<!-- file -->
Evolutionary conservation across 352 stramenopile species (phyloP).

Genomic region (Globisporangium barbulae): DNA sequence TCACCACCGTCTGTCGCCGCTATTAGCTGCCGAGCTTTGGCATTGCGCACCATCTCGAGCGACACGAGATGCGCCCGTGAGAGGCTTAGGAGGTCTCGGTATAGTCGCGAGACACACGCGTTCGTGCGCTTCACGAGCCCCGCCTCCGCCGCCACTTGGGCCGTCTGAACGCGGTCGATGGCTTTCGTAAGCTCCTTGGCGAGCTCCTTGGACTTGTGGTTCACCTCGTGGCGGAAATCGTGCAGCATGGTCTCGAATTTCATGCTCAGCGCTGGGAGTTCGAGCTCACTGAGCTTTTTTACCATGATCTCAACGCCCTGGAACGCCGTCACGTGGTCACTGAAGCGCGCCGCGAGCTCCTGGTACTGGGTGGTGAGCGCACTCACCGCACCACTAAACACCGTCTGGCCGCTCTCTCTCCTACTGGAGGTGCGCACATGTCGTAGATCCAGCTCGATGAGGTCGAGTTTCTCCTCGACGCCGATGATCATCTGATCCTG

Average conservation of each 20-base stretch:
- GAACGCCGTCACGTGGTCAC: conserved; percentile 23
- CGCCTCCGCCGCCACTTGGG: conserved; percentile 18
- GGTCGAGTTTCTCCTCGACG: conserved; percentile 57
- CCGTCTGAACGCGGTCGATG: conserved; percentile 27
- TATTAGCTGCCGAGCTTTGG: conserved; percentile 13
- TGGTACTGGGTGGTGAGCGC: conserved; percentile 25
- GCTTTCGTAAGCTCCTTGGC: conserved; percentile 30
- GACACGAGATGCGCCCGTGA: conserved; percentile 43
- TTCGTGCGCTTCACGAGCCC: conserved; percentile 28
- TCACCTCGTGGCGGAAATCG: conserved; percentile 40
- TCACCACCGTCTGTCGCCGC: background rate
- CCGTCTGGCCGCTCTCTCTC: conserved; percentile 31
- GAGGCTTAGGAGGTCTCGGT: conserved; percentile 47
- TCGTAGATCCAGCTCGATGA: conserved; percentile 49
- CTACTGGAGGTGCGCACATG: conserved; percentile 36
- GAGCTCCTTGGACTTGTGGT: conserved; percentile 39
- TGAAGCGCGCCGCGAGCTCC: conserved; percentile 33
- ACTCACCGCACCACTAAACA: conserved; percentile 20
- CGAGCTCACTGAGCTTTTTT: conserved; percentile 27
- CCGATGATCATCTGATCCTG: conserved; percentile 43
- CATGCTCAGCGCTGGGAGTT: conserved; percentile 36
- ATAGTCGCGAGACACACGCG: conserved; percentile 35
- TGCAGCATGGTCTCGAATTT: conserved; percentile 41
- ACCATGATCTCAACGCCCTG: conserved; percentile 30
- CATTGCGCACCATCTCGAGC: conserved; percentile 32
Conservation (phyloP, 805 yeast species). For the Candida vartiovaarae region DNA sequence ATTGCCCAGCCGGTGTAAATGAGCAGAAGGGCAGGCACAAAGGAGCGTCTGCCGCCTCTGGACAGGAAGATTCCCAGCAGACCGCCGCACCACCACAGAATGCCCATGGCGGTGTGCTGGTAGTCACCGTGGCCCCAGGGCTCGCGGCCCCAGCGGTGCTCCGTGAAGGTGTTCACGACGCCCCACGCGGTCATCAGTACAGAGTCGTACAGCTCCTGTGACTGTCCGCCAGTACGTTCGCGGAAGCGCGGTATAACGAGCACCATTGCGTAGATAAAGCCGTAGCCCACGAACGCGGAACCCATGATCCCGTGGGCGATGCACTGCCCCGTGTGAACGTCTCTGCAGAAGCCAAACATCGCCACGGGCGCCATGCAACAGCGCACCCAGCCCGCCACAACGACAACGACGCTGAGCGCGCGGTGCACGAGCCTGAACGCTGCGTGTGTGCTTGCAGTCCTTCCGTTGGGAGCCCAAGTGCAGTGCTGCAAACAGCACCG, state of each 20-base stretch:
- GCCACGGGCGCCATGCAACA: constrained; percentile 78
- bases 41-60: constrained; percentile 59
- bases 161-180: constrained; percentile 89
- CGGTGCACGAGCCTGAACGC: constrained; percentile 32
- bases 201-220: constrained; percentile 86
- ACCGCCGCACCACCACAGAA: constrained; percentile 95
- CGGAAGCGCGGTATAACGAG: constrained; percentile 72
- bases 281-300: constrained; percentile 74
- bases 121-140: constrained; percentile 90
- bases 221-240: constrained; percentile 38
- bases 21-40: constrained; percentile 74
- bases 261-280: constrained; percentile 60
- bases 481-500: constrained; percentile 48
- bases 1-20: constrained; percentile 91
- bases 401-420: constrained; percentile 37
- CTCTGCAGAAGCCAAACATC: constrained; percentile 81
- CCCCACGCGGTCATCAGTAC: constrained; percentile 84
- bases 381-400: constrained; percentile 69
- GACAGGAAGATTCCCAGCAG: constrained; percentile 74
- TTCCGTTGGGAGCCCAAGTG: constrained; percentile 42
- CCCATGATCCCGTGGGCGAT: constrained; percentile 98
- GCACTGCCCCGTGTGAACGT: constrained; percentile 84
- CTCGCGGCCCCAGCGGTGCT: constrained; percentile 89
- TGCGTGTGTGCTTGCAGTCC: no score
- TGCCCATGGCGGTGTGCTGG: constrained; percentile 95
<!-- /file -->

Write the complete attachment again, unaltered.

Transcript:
Evolutionary conservation across 352 stramenopile species (phyloP).

Genomic region (Globisporangium barbulae): DNA sequence TCACCACCGTCTGTCGCCGCTATTAGCTGCCGAGCTTTGGCATTGCGCACCATCTCGAGCGACACGAGATGCGCCCGTGAGAGGCTTAGGAGGTCTCGGTATAGTCGCGAGACACACGCGTTCGTGCGCTTCACGAGCCCCGCCTCCGCCGCCACTTGGGCCGTCTGAACGCGGTCGATGGCTTTCGTAAGCTCCTTGGCGAGCTCCTTGGACTTGTGGTTCACCTCGTGGCGGAAATCGTGCAGCATGGTCTCGAATTTCATGCTCAGCGCTGGGAGTTCGAGCTCACTGAGCTTTTTTACCATGATCTCAACGCCCTGGAACGCCGTCACGTGGTCACTGAAGCGCGCCGCGAGCTCCTGGTACTGGGTGGTGAGCGCACTCACCGCACCACTAAACACCGTCTGGCCGCTCTCTCTCCTACTGGAGGTGCGCACATGTCGTAGATCCAGCTCGATGAGGTCGAGTTTCTCCTCGACGCCGATGATCATCTGATCCTG

Average conservation of each 20-base stretch:
- GAACGCCGTCACGTGGTCAC: conserved; percentile 23
- CGCCTCCGCCGCCACTTGGG: conserved; percentile 18
- GGTCGAGTTTCTCCTCGACG: conserved; percentile 57
- CCGTCTGAACGCGGTCGATG: conserved; percentile 27
- TATTAGCTGCCGAGCTTTGG: conserved; percentile 13
- TGGTACTGGGTGGTGAGCGC: conserved; percentile 25
- GCTTTCGTAAGCTCCTTGGC: conserved; percentile 30
- GACACGAGATGCGCCCGTGA: conserved; percentile 43
- TTCGTGCGCTTCACGAGCCC: conserved; percentile 28
- TCACCTCGTGGCGGAAATCG: conserved; percentile 40
- TCACCACCGTCTGTCGCCGC: background rate
- CCGTCTGGCCGCTCTCTCTC: conserved; percentile 31
- GAGGCTTAGGAGGTCTCGGT: conserved; percentile 47
- TCGTAGATCCAGCTCGATGA: conserved; percentile 49
- CTACTGGAGGTGCGCACATG: conserved; percentile 36
- GAGCTCCTTGGACTTGTGGT: conserved; percentile 39
- TGAAGCGCGCCGCGAGCTCC: conserved; percentile 33
- ACTCACCGCACCACTAAACA: conserved; percentile 20
- CGAGCTCACTGAGCTTTTTT: conserved; percentile 27
- CCGATGATCATCTGATCCTG: conserved; percentile 43
- CATGCTCAGCGCTGGGAGTT: conserved; percentile 36
- ATAGTCGCGAGACACACGCG: conserved; percentile 35
- TGCAGCATGGTCTCGAATTT: conserved; percentile 41
- ACCATGATCTCAACGCCCTG: conserved; percentile 30
- CATTGCGCACCATCTCGAGC: conserved; percentile 32
Conservation (phyloP, 805 yeast species). For the Candida vartiovaarae region DNA sequence ATTGCCCAGCCGGTGTAAATGAGCAGAAGGGCAGGCACAAAGGAGCGTCTGCCGCCTCTGGACAGGAAGATTCCCAGCAGACCGCCGCACCACCACAGAATGCCCATGGCGGTGTGCTGGTAGTCACCGTGGCCCCAGGGCTCGCGGCCCCAGCGGTGCTCCGTGAAGGTGTTCACGACGCCCCACGCGGTCATCAGTACAGAGTCGTACAGCTCCTGTGACTGTCCGCCAGTACGTTCGCGGAAGCGCGGTATAACGAGCACCATTGCGTAGATAAAGCCGTAGCCCACGAACGCGGAACCCATGATCCCGTGGGCGATGCACTGCCCCGTGTGAACGTCTCTGCAGAAGCCAAACATCGCCACGGGCGCCATGCAACAGCGCACCCAGCCCGCCACAACGACAACGACGCTGAGCGCGCGGTGCACGAGCCTGAACGCTGCGTGTGTGCTTGCAGTCCTTCCGTTGGGAGCCCAAGTGCAGTGCTGCAAACAGCACCG, state of each 20-base stretch:
- GCCACGGGCGCCATGCAACA: constrained; percentile 78
- bases 41-60: constrained; percentile 59
- bases 161-180: constrained; percentile 89
- CGGTGCACGAGCCTGAACGC: constrained; percentile 32
- bases 201-220: constrained; percentile 86
- ACCGCCGCACCACCACAGAA: constrained; percentile 95
- CGGAAGCGCGGTATAACGAG: constrained; percentile 72
- bases 281-300: constrained; percentile 74
- bases 121-140: constrained; percentile 90
- bases 221-240: constrained; percentile 38
- bases 21-40: constrained; percentile 74
- bases 261-280: constrained; percentile 60
- bases 481-500: constrained; percentile 48
- bases 1-20: constrained; percentile 91
- bases 401-420: constrained; percentile 37
- CTCTGCAGAAGCCAAACATC: constrained; percentile 81
- CCCCACGCGGTCATCAGTAC: constrained; percentile 84
- bases 381-400: constrained; percentile 69
- GACAGGAAGATTCCCAGCAG: constrained; percentile 74
- TTCCGTTGGGAGCCCAAGTG: constrained; percentile 42
- CCCATGATCCCGTGGGCGAT: constrained; percentile 98
- GCACTGCCCCGTGTGAACGT: constrained; percentile 84
- CTCGCGGCCCCAGCGGTGCT: constrained; percentile 89
- TGCGTGTGTGCTTGCAGTCC: no score
- TGCCCATGGCGGTGTGCTGG: constrained; percentile 95